Technical Question

I know there has to be at least a few of you out there who can help me figure this out...

Let's say I have a long MP3 on my iPod. For example, maybe an hour-long interview with a band, during which they also play a few songs, live and acoustic and whatnot.

I'd like to keep just the songs on my iPod, and I don't think I can get them anywhere else. (I don't think they're available on CD or individually from iTunes, etc.) But I wouldn't want to listen through the hour-long interview (or fast forward through the interview portions) everytime I feel like listening to these songs.

So, is there a way that I can cut the songs out of the long MP3 and save them individually? Is there some kind of free editing software that isn't too hard to use? Is there any even easier way that I'm not thinking of?



  1. For a free editor try

    In order to edit with mp3 you need software that the will allow the editor to support the mp3 files. This is called an encoder.

    It should not be very hard to edit. Simply import a copy of your original file. Don't work on the original. Cut out the parts of teh file you don't want, and export what remains. One disadvantage with mp3 is that you will lose a little quality each time you edit the file and export back out to a new mp3 file.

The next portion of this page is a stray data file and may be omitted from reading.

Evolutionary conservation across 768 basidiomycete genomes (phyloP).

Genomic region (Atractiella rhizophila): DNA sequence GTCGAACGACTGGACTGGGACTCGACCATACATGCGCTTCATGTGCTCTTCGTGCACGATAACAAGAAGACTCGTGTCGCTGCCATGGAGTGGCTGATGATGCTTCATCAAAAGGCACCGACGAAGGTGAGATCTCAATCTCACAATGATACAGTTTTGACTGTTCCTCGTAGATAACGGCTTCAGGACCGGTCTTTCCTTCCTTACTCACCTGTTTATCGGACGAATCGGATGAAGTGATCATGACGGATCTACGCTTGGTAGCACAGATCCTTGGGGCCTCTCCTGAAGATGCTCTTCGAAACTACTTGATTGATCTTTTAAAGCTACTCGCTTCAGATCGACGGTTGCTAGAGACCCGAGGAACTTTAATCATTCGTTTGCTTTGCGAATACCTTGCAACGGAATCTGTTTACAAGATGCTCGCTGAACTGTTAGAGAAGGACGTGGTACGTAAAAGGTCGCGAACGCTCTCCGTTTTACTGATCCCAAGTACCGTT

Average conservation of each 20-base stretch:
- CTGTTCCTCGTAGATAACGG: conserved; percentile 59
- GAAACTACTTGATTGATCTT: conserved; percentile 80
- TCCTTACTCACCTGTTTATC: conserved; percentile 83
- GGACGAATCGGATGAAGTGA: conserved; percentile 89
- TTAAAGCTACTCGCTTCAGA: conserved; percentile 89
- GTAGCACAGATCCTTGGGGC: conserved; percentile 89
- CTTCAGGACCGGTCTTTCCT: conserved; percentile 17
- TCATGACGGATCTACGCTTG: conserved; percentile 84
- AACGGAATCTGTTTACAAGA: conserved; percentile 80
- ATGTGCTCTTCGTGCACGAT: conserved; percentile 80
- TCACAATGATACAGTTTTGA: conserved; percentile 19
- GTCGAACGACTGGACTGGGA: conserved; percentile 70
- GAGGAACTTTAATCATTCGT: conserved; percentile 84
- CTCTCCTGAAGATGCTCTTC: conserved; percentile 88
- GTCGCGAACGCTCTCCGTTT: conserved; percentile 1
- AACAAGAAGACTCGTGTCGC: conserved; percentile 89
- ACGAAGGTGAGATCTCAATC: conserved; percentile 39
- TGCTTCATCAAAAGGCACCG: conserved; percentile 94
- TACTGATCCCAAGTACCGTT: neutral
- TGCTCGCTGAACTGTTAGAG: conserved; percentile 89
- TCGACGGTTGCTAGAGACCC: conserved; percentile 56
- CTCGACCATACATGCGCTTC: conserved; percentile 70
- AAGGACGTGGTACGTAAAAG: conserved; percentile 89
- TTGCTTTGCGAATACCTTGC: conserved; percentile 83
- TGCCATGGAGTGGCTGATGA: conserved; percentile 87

2. I second the motion for Audacity.

    As a second example of how useful it can be: I use it to dice up large audio files (typically from podcasts) into short 2-3 minute-long tracks before burning the collection onto a CD for listening in the car. This makes it much easier to get back to start close to a stopping spot.

    And it is free.

  3. Audacity with Lame if by far your best option out there.

  4. Yes, Yes.. I know I'm awesome.

  5. While Audacity is good stuff (yay, Open Source), you might want to take a look at GoldWave. It's free-ish (it's feature-limited until you pay the shareware fee, but it won't give you any hassle about this stuff) and has a great feature called "Set Cue Points" that automagically divides up the file for you. You can specify that it divide into equal chunks (say, 10 minutes per track), or it will actually look for the silence between tracks and divide it there (you can adjust how low the level has to be for it to be "quiet", the min and max track lengths, the minimum length for silence, etc.)

    I've found it's really handy for things like audiobooks ... if you get the settings right the breaks will all come at logical places like chapter ends when there's a long pause.

  6. Of course be warned that if the RIAA ever finds out you have done this they will attempt to sue you for around 5k. Don't worry if the method they used to find out was legal or not. They will still sue and they have very deep pockets.